(Updates with market reaction in fifth paragraph.)
June 7 (Bloomberg) -- Federal Reserve Chairman Ben S. Bernanke said the central bank should maintain record monetary stimulus to boost an “uneven” and “frustratingly slow” economic recovery.
“The economy is still producing at levels well below its potential; consequently, accommodative monetary policies are still needed,” Bernanke, 57, said today in a speech to a conference in Atlanta. “Until we see a sustained period of stronger job creation, we cannot consider the recovery to be truly established.”
Recent data showing weakness in the economy, including a rise in the unemployment rate to 9.1 percent in May, has increased the odds the Fed will hold the benchmark interest rate near zero into next year. At the same time, Bernanke and his fellow policy makers plan this month to complete a $600 billion bond purchase program, and they’re discussing the tools they’d use to withdraw stimulus, according to minutes of their meeting in April.
Bernanke said that while the recent increase in inflation is a “concern,” he doesn’t see “much evidence that inflation is becoming broad-based or ingrained in our economy.” Still, “the longer-run health of the economy requires that the Federal Reserve be vigilant in preserving its hard-won credibility for maintaining price stability.”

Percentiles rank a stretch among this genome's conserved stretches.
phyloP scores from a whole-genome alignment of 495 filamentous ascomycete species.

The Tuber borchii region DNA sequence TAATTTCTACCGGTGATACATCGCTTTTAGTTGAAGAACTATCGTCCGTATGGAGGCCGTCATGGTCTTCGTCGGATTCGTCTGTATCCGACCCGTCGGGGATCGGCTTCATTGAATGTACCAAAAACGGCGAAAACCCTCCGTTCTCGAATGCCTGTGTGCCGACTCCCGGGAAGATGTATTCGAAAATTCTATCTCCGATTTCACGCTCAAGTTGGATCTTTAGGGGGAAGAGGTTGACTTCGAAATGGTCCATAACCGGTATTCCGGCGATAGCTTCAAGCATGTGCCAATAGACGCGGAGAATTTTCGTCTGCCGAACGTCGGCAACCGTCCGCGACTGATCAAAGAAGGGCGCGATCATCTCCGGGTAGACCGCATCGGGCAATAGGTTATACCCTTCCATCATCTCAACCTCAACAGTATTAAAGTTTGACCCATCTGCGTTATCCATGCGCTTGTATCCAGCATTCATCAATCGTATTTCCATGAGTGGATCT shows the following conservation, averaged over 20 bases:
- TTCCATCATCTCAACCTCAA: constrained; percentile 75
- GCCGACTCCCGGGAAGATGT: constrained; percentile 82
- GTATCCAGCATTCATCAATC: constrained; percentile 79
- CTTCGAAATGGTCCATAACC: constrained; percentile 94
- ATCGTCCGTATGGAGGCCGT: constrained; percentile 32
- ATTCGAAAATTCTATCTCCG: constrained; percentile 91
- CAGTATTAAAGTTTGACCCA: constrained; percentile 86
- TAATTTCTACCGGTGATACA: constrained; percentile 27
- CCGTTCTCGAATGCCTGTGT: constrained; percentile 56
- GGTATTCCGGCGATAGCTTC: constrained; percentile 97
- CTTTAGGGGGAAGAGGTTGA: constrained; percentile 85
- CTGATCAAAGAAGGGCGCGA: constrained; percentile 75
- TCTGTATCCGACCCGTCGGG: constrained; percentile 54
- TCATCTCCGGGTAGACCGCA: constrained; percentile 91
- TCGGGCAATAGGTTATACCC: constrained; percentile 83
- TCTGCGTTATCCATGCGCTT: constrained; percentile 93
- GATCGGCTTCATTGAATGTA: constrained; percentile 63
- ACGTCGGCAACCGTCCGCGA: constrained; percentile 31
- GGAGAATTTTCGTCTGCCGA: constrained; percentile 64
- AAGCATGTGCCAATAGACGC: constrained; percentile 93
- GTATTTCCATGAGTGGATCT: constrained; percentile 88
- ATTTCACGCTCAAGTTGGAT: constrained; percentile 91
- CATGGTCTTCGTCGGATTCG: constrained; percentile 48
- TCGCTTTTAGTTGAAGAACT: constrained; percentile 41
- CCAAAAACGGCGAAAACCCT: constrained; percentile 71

Treasury two-year note yields dropped two basis points, or 0.02 percentage point, to 0.4 percent at 4 p.m. in New York, the lowest level this year. The Standard & Poor’s 500 Index fell 0.1 percent to 1,284.94 after rallying as much as 0.8 percent.
If commodity prices stabilize, “the upward impetus to overall price inflation will wane and the recent increase in inflation will prove transitory,” Bernanke said. Inflation is being restrained by “the stability of longer-term inflation expectations” and “weak demand for labor,” he said.
The personal consumption expenditures price index, minus food and energy, rose 1 percent for the 12 months ending April. That’s below the longer-run inflation goal of 1.7 percent to 2 percent for the PCE index forecast by policy makers in April.
The breakeven rate for five-year Treasury Inflation Protected Securities, the yield difference between the inflation-linked debt and comparable maturity Treasuries, has fallen to 2.05 percentage points from 2.47 percentage points on April 29.
Breakeven rates are a measure of the outlook for consumer prices over the life of the securities. The measure has climbed from 1.24 points on Aug. 27, the day Bernanke signaled the Fed may embark on a second round of large-scale asset purchases during a Jackson Hole, Wyoming, speech.
Job openings in the U.S. declined in April for the first time in three months and payrolls grew in May at the slowest pace in eight months, according to Labor Department figures released since June 3. The 54,000 rise in jobs followed a 232,000 gain in April and was below the 165,000 median increase forecast by economists in a Bloomberg News survey.